Patients have the right to file complaints and expect timely responses. If you have a complaint, please speak directly with the nurse, doctor and/or manager at the time of your concern so we can assist in providing you with an immediate resolution. Also, you can file a complaint by calling the Patient Action Line at 301-552-0899 or writing a letter to: Doctors Community Hospital, Risk Management Department, 8118 Good Luck Road, Lanham, MD 20706. Every effort will be made to resolve your concern within seven days. We appreciate the opportunity to resolve your concerns and learn about opportunities to improve our services.

Your Right to Decide – Advance Directives

Maryland law recognizes three ways of making healthcare decisions in advance, including decisions about treatments needed to sustain life.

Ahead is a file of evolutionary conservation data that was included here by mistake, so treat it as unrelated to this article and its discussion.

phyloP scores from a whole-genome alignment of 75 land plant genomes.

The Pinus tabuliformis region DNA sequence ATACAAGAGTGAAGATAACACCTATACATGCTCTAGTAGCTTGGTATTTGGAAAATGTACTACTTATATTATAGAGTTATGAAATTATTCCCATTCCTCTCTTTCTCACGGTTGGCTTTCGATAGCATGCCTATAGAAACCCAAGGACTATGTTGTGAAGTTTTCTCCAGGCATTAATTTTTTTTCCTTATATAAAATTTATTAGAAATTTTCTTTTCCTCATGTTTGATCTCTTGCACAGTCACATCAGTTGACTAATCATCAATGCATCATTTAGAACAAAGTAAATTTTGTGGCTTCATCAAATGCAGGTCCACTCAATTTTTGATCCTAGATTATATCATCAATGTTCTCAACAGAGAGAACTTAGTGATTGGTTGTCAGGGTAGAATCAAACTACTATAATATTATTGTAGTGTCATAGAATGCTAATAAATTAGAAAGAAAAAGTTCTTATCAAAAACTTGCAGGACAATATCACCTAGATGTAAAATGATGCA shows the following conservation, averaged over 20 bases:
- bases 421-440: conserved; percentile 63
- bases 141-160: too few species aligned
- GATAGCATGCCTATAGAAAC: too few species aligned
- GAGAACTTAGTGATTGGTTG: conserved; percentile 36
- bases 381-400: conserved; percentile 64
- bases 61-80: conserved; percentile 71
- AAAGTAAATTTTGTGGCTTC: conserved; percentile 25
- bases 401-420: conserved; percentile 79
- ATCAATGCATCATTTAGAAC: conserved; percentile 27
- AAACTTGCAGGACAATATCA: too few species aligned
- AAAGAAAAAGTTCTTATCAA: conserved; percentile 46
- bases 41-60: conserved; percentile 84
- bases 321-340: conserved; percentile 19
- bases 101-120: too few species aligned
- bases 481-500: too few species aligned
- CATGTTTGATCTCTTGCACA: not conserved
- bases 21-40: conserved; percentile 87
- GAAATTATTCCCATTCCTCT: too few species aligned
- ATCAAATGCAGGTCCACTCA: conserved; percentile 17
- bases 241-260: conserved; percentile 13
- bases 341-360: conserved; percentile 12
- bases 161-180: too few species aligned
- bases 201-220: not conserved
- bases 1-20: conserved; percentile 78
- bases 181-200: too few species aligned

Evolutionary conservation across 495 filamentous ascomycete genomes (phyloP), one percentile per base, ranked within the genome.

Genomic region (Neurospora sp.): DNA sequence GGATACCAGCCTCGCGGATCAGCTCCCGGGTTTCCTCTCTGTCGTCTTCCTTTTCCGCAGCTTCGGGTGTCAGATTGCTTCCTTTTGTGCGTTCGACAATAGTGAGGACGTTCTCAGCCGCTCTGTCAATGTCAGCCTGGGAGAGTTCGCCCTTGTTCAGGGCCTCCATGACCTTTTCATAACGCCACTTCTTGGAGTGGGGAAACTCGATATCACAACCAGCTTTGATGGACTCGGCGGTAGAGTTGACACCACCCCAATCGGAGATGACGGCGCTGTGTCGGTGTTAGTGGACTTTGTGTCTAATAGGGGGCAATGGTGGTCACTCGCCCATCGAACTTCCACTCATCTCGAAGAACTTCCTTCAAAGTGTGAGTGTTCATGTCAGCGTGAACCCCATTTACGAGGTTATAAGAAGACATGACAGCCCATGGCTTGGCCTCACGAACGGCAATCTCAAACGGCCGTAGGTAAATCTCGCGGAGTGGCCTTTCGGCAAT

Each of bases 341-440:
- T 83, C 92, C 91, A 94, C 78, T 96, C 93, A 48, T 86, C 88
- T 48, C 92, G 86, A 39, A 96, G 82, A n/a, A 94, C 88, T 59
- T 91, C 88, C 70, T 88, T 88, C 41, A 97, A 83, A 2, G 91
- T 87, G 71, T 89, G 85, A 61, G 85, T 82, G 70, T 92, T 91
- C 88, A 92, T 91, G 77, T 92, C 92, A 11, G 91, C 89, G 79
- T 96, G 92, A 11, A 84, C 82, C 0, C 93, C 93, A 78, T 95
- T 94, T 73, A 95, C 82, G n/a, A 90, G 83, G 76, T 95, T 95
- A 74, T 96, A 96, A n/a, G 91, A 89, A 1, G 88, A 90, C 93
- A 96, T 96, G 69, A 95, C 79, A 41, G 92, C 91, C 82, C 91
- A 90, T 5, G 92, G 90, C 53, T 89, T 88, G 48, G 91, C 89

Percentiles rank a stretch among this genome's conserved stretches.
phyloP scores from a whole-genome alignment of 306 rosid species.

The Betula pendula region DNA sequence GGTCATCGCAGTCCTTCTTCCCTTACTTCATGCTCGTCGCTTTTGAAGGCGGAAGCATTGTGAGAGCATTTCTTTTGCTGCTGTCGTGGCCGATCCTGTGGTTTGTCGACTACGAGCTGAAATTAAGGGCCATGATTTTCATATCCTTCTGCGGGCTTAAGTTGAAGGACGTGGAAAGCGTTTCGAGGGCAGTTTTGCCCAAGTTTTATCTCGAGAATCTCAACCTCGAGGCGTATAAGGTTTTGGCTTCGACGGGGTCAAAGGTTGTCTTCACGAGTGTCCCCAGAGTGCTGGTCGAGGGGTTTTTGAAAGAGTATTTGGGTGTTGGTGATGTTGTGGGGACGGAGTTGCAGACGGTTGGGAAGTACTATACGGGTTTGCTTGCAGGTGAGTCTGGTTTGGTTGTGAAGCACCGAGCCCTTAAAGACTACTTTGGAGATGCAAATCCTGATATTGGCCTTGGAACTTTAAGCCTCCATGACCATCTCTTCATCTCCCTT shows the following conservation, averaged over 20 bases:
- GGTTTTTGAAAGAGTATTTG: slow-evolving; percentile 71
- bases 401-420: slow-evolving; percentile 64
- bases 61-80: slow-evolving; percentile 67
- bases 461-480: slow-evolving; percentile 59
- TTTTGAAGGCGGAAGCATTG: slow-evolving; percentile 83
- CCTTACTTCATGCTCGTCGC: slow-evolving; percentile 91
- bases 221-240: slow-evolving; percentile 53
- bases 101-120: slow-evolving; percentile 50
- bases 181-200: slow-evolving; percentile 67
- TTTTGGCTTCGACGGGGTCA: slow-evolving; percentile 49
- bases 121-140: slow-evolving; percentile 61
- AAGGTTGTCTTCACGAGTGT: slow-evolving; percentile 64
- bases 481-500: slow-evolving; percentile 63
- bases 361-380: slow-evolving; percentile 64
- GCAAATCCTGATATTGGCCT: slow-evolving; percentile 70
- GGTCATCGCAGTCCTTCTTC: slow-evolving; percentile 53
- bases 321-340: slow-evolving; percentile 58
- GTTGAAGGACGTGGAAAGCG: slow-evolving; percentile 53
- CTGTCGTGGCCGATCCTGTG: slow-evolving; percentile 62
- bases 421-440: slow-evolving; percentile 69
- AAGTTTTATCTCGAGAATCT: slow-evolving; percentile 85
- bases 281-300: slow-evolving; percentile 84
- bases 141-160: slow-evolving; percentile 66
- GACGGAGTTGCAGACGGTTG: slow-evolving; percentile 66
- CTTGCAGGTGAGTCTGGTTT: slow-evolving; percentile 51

• Written instructions authorizing the provision, withholding or withdrawal of health care.
  • Written appointment of an agent to make healthcare decisions for you.
  • Verbal statement to a physician documented in your medical record leaving instructions or an agent appointment.

It is important that you discuss your wishes regarding your health care with your doctor and your family. If you have already executed these directives, be sure your doctor has a copy and give a copy to your nurse to be placed in your medical record. You may revoke these directives at any time. Should a situation arise where the hospital is unable or unwilling to honor your advance directives, this will be discussed with you.

If you would like to have more information about these directives, please consult your nurse. Please be advised that although it is not necessary to have a lawyer to complete these documents, it is advisable that you consult a attorney should you have any legal concerns or questions.